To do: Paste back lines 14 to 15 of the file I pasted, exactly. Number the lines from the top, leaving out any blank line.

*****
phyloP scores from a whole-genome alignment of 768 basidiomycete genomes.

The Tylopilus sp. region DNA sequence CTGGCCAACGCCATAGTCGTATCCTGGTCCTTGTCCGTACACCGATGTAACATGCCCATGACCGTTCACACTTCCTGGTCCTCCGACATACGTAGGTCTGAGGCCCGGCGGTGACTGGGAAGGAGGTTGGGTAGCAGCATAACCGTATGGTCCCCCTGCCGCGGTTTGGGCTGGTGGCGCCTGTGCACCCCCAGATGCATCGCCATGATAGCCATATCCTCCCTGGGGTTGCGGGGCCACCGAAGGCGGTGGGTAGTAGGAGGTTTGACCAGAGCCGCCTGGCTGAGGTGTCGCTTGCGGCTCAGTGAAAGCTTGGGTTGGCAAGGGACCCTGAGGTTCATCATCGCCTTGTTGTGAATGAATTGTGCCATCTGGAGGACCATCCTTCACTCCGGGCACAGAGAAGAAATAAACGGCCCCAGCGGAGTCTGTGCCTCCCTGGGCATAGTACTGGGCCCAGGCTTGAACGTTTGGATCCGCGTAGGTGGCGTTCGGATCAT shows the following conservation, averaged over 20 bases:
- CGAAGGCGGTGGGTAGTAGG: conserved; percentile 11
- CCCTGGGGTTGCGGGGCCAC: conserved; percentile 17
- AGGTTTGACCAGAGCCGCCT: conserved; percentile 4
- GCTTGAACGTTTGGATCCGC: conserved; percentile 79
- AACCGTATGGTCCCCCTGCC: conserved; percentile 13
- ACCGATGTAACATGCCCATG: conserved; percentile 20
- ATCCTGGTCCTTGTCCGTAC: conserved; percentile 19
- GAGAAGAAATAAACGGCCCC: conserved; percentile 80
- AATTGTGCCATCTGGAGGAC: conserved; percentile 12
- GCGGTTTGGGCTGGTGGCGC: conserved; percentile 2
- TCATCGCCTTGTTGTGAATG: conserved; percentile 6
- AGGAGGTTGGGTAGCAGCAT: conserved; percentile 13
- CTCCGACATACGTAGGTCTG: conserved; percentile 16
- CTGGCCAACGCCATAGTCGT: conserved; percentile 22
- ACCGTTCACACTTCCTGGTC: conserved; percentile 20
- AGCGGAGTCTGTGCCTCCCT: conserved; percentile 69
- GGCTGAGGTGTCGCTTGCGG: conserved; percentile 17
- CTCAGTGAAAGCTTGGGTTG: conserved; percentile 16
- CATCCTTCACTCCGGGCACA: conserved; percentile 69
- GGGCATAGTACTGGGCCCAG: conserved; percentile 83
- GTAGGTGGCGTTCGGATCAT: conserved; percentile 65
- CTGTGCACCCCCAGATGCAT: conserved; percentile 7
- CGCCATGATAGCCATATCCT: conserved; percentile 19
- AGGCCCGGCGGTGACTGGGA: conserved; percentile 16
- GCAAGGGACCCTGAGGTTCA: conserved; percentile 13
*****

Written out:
- AGGAGGTTGGGTAGCAGCAT: conserved; percentile 13
- CTCCGACATACGTAGGTCTG: conserved; percentile 16